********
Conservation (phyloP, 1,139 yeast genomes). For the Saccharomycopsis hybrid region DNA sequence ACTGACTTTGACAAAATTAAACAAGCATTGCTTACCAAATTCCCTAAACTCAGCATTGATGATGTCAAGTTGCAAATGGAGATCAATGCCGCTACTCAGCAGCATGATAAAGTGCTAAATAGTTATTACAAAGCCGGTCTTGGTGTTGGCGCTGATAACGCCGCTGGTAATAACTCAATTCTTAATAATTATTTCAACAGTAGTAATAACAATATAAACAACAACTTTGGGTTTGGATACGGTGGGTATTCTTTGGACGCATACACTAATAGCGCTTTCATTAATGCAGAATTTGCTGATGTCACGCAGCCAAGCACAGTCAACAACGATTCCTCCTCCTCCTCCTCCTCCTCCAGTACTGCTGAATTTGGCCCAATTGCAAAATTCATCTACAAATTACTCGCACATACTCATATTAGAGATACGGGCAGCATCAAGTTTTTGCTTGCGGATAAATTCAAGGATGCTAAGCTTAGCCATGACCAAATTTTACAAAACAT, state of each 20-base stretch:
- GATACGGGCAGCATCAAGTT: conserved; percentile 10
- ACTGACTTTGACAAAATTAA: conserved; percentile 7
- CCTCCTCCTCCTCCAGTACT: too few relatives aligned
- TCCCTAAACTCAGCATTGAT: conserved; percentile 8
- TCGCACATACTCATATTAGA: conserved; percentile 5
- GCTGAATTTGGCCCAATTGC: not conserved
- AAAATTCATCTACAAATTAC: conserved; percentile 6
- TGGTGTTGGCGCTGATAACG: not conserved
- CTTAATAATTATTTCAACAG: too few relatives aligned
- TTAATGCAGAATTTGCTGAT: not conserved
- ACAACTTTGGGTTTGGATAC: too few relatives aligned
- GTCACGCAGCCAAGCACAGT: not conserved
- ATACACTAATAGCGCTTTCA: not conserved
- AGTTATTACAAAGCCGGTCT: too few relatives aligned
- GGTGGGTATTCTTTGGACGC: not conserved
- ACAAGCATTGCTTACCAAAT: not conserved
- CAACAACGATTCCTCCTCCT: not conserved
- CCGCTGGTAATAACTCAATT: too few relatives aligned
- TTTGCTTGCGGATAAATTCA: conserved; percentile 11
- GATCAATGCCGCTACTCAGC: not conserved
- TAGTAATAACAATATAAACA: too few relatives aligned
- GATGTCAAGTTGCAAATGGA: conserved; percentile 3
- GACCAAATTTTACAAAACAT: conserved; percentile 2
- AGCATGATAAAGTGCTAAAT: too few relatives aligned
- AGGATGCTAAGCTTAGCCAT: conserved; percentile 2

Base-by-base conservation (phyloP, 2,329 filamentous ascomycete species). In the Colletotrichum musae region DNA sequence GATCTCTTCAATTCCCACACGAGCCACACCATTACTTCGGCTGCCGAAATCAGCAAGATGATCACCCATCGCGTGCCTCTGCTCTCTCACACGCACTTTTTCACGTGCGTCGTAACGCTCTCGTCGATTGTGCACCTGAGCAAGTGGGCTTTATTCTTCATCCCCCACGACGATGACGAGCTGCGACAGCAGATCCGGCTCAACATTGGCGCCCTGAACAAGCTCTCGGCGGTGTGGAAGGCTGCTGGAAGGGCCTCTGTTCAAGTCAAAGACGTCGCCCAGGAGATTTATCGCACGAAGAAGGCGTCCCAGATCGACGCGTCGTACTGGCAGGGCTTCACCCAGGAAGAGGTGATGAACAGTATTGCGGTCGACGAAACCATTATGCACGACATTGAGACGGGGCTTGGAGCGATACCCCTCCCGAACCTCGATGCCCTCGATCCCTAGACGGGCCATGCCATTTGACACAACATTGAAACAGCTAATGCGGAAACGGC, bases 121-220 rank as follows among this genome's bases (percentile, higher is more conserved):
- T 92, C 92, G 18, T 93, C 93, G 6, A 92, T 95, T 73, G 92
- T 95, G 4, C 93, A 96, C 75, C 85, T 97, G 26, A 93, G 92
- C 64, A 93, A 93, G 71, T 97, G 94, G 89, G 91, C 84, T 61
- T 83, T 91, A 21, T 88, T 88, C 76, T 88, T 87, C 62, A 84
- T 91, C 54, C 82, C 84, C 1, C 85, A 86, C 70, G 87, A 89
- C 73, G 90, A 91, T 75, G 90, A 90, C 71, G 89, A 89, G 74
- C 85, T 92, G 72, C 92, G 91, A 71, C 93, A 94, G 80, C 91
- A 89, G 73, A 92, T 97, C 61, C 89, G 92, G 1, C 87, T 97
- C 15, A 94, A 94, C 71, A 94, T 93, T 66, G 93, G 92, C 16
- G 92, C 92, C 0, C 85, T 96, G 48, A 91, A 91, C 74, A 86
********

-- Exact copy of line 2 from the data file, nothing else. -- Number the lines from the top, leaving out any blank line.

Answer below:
- GATACGGGCAGCATCAAGTT: conserved; percentile 10